Pizza, Packages, and Petunias: The Delivery Worker and Risk of Injury
Most people take for granted the plight of the delivery worker. Especially when, observing the heavy snow or extreme cold, we make that easy phone call to the local pizza parlor so that we can have a nice comfortable and warm dinner at home safe from the treacherous conditions outside.
The people who deliver that pizza or our packages encounter some of the worst weather conditions, not only while driving, but also when bringing that package to the front door of homes or offices. Whether driving or walking, if you are injured when making a delivery, you could have a case for workers’ compensation or personal injury.
Assuming your accident arose out of and in the course of your employment, you likely have a claim against your employer who is legally obligated to have workers’ compensation insurance for that purpose. One of the many benefits of a workers’ compensation claim is that you don’t even need to show that your employer was negligent in causing your injury. If you were doing your job and the injury happened as a result thereof, you are likely covered. The easiest example in the context of the delivery business would be if you were injured in a car accident, regardless of who is at fault. Other examples would include injuries resulting from a slip and fall at a house or business.
You could have a workers’ compensation claim even if you were going to get lunch or dinner at the time of your injury and were involved in a car accident or if you slipped and fell in the parking lot of the restaurant. Illinois courts have interpreted the “arises out of and in the course of employment” standard in favor of the injured worker to allow for claims due to a diversion from one’s job using what are known as the “traveling employee” and “personal comfort” doctrines. In essence, because the delivery person’s job is to travel, it makes sense that the law would protect such workers when they have a slight deviation from their delivery schedule.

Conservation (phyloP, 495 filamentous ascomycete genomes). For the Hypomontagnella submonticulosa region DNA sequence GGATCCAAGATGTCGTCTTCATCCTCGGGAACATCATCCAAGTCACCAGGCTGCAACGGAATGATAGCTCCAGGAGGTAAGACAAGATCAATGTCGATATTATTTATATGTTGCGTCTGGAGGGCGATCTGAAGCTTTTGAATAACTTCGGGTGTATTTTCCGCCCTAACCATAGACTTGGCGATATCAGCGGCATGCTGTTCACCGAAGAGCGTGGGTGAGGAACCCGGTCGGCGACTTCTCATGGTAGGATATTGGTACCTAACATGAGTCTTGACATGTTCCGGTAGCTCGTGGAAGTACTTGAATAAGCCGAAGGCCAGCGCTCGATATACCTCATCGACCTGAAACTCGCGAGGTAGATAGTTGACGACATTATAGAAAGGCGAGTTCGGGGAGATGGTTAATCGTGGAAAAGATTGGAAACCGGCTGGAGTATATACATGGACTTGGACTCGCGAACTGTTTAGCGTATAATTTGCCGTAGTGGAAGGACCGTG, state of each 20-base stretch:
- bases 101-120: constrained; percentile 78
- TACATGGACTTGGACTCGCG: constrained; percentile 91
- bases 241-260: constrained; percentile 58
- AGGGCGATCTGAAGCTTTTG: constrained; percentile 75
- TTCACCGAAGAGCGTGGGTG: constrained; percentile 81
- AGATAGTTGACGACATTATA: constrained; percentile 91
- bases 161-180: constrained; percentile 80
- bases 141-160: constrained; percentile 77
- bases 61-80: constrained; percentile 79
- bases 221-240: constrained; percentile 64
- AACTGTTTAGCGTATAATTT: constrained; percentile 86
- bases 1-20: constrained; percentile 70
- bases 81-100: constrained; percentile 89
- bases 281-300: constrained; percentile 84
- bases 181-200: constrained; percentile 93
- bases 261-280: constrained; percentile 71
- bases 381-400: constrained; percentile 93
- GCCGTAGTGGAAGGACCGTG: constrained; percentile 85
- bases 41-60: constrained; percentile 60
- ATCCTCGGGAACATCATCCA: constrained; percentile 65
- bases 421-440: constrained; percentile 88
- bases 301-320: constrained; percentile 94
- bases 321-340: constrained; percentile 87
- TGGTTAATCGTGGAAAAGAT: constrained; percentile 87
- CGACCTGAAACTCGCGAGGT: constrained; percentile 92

Unlike a workers’ compensation claim, a personal injury case requires you to prove that you were injured due to someone else’s negligence. However, even if a police officer tickets you as the wrongdoer for the accident, you may still have a claim if you can show the other driver was at least 50% negligent. Likewise, even if there was no other car involved, you may still have a case if the accident occurred due to some other negligent conduct. For example, the negligent placement of road signs or errant road construction could support a case against a municipality or construction company for your injury.
Proving negligence becomes more difficult when you suffer an injury due to a slip and fall. This is because you have to show not only that someone was negligent, but also that they had notice of the condition. Another important distinction is the way in which an injury is treated depending on whether it occurred on residential property (homes/apartment buildings) versus commercial property (stores). While there are many hurdles one must overcome to bring forth a case, there are often theories of negligence that the layperson would never even consider. This includes theories due to negligent plowing/parking lot design or roof leakage which causes ice to develop. There could be many potential defendants in these types of cases such as the homeowner, property owner, property manager, roofing contractor, snow and ice removal company, etc.
If you are a delivery person and you have suffered an injury, you need to contact an injury lawyer immediately. There are many potential pitfalls that may damage your ability to bring forth a case that only an injury attorney can appreciate. Even if you think you might not have a case, consult an injury attorney to make sure your rights are adequately being protected.